Help protect the environment for present and future generations

Please join us and help protect the environment for present and future generations.

Where: U.S. Senator Sheldon Whitehouse’s yearly fundraiser, Kempenaar’s Clambake Club – 323 Valley Road Middletown, RI 02842

When: Sunday, August 20, 2017 2 pm; please be there at 1 pm for maximum impact

Why: Time has run out; we have no choice but to act in accordance with U.S. District Judge Ann Aiken’s opinion [1] issued as part of the Our Children’s Trust’s landmark lawsuit filed on behalf of youth plaintiffs against the federal government:

Exercising my `reasoned judgment,’ I have no doubt that the right to a climate system capable of sustaining human life is fundamental to a free and ordered society.

Time has run out; there can no longer be any support for fracked gas as “bridge fuel.” We must live up to our duty to protect the environment for present and future generations. We must end support for projects that perpetuate environmental racism. We must honor our treaties with Indigenous Peoples which committed us to living in harmony with Mother Earth. In other words, we have no choice but to keep all fossil fuels in the ground and invest exclusively in a renewable energy infrastructure.  

In spite of creating the impression that they understand the seriousness of these threats, the federal legislature has failed to act responsibly. This was clear at the confirmation last week by the U.S. Senate of Trump appointees to the Federal Energy Regulatory Commission (FERC).  This restored the quorum of the commission, which can now resume and expedite its approval of just about every project of the fossil fuel corporations.

Rather than addressing the advance of climate change at a rate that surpasses virtually all scientific predictions, Congress proposes to go in the opposite direction.  (For a list of alarming recent predictions see Appendix I.)  A case in point is the pending Energy and Natural Resources Act of 2017. [2]  Indeed, Food and Water Watch sent a letter to Senate Minority Leader Schumer. [3]  The letter was signed by 350 organizations among which notable ones such as the League of Women Voters, Our Revolution, CREDO, Working Families Party, Friends of the Earth, and Center for Biological Diversity.  The letter stated:

Among the many pro-fossil fuel provisions in the bill are: streamlining the approval process for liquid natural gas export terminals; expediting the review of new oil and gas drilling and fracking permits; granting new authority and deference to the Federal Energy Regulatory Commission, a rubber-stamp approver of natural gas infrastructure projects; and expanding research and development for extracting methane hydrates.

Senator Whitehouse is on record asserting about fracked gas: “I actually think it is a bridge fuel.” [4] He has made it clear, that he considers energy an area with room for bipartisan work. [5] Clearly, his intention is to vote for this bill, as he did on a similar occasion in 2016. [6] The U.S. Senate is about to approve a bill that fails to mention solar or wind energy, and instead is a license to continue extreme energy extraction.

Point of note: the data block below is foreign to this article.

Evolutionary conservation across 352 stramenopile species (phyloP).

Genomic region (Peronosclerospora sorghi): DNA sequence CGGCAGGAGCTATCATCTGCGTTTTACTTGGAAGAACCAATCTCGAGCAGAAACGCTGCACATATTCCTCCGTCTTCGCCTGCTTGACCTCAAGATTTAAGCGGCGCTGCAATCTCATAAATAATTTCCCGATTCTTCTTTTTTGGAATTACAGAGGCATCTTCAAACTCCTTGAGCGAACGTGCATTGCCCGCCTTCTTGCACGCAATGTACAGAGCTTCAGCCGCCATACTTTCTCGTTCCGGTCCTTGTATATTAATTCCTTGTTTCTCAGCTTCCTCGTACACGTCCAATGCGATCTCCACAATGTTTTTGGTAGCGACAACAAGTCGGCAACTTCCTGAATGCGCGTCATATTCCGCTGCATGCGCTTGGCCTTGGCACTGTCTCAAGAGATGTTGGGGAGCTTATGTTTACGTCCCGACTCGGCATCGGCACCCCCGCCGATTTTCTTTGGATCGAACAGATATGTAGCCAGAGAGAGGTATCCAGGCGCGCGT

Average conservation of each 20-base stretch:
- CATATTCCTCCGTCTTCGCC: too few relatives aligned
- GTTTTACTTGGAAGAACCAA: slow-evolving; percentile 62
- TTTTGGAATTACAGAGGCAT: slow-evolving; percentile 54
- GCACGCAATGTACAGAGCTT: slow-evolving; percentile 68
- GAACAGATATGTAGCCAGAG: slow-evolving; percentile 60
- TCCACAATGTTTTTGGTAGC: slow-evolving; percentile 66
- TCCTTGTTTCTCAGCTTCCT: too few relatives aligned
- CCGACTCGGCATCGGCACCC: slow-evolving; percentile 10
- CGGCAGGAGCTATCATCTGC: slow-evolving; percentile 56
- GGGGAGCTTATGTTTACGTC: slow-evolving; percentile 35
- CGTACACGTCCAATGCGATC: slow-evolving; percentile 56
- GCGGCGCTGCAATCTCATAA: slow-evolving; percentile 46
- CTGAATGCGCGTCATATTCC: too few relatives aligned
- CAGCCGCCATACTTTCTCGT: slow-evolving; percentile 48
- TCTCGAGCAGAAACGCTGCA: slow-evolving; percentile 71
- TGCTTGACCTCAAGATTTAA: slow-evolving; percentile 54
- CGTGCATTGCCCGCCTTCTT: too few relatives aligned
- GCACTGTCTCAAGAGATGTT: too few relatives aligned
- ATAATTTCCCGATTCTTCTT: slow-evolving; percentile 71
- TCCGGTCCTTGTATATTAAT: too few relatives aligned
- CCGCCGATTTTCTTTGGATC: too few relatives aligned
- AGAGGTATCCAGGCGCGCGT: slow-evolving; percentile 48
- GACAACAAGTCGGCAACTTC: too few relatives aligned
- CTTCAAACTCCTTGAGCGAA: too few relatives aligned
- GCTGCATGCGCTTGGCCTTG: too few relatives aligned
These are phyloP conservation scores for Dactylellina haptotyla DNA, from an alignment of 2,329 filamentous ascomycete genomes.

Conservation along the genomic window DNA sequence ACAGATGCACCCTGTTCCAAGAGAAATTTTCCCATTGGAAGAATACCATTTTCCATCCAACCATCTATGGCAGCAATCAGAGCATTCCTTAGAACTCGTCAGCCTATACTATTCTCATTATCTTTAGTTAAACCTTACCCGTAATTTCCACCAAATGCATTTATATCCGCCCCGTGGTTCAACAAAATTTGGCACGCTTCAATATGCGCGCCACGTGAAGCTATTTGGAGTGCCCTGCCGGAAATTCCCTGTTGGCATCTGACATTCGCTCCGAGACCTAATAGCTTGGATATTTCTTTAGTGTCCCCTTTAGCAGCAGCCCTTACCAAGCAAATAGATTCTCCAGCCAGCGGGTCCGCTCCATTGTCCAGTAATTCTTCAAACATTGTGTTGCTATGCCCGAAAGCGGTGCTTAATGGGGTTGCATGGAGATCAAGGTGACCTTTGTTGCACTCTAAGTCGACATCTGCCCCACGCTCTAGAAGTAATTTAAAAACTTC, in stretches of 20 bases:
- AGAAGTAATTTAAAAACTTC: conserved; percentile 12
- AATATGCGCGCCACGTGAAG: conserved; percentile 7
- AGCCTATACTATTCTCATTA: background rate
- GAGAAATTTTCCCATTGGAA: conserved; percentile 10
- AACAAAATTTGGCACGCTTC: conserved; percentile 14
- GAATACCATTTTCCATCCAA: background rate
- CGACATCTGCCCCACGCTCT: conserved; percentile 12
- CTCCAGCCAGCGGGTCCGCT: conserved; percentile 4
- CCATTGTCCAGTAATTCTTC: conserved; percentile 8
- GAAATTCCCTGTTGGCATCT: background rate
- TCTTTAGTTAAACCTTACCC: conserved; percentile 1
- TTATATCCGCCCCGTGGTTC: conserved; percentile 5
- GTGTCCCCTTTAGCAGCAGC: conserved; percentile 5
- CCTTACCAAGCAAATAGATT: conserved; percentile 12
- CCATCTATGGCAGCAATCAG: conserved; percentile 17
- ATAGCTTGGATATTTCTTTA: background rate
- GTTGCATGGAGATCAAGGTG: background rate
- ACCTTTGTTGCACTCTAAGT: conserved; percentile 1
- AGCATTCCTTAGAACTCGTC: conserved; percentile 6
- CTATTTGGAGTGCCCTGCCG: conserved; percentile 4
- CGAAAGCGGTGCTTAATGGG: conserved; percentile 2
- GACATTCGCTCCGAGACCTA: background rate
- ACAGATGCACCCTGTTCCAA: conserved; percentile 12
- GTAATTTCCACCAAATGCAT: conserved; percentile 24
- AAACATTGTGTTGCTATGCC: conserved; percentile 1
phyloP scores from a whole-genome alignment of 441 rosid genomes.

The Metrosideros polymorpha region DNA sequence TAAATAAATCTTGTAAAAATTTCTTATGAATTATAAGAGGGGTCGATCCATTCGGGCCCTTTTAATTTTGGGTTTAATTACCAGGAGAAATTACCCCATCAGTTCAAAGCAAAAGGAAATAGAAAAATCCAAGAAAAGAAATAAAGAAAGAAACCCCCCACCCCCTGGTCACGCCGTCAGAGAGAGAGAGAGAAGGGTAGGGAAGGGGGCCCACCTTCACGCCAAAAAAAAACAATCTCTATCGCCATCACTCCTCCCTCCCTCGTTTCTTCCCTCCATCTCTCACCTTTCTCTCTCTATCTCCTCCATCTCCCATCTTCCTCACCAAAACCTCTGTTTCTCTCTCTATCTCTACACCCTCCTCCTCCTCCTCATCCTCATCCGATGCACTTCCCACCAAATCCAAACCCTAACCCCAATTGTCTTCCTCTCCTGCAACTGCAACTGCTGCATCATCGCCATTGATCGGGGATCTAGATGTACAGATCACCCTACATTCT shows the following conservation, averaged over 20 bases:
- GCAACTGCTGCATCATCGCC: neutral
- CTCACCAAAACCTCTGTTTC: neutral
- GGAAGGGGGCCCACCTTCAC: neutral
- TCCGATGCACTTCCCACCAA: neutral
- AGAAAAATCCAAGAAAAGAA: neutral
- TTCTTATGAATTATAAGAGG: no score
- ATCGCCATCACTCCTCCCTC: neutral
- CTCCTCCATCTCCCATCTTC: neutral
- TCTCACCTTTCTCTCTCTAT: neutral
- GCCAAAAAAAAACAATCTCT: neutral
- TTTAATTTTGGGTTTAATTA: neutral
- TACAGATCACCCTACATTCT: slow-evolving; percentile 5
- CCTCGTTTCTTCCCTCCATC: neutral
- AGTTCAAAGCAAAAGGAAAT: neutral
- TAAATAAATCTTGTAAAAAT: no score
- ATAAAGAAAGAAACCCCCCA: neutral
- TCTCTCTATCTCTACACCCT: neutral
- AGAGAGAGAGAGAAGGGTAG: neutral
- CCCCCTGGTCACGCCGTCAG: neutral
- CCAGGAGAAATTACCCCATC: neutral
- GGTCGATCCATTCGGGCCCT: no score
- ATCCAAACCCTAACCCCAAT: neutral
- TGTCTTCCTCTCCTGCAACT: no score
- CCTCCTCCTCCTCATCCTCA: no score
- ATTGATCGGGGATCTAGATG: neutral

Instead, Senator Whitehouse should work on a bill that is consistent with his duty under the Public Trust Doctrine to protect the environment.  Such a bill should reflect the issues we urged Governor Gina Raimondo to promote.  (See Appendix II for details.)

We want a climate bill that will end practices such as fracking, mountaintop removal, tar sands extraction, and uranium mining. Such a bill should end building out all infrastructure such as power plants, pipelines, compressor stations, LNG facilities, off-shore and arctic drilling platforms, along with any other facilities that put us out of balance with nature.  There are viable plans [7] and we have the money; all that is lacking is the political will.

Join us to drive home this message at the senator’s upcoming fundraiser.

Appendix I

Recently, numerous publications in prestigious scientific journals have added new evidence to a growing list of extremely disconcerting observations and predictions.  The following is short subset.

  1. Less than 2 °C warming by 2100 unlikely [8]
  2. Two degrees of warming already baked in [9]
  3. Deadly heat waves projected in the densely populated agricultural regions of South Asia (affecting 20% of the world population) [10]
  4. Global risk of deadly heat (currently affecting 30% of of the world population) [11]
  5. Outpacing projections (this refers to how models that forecast the decline Arctic sea ice systematically underestimate the rate of decline) [12]

Appendix II

The following is from a recent letter [13] to Governor Gina Raimondo.

  1. Power all sectors of our economy, including transportation, with 100% renewable energy by 2035;
  2. Reject all proposals for additional fossil fuel infrastructure, including pipelines;
  3. Eliminate fracking and other forms of extreme energy extraction such as mountaintop removal mining, deep-sea drilling, and tar sands;
  4. For Rhode Island:  appoint a chief Climate Mitigation Officer to facilitate this transition;
  5. Divest from fossil fuels;
  6. Push for Congress to
  1. fully fund research on climate change and climate solutions;  and
  2. fulfill our pledge to the United Nations’ Green Climate Fund to support adaptation and mitigation efforts in developing countries.

It  may very well be too late for targets, such as item # 1 cited above.  This target might have been appropriate in 2013, but this is no longer the case. As James Hansen et al. in  Young people’s burden: requirement of negative CO2 emissions[14] write: “Now climate restoration this century would also require substantial technological extraction of CO2 from the air.”  Clearly, this is an issue that can be only be resolved at the federal and global level.



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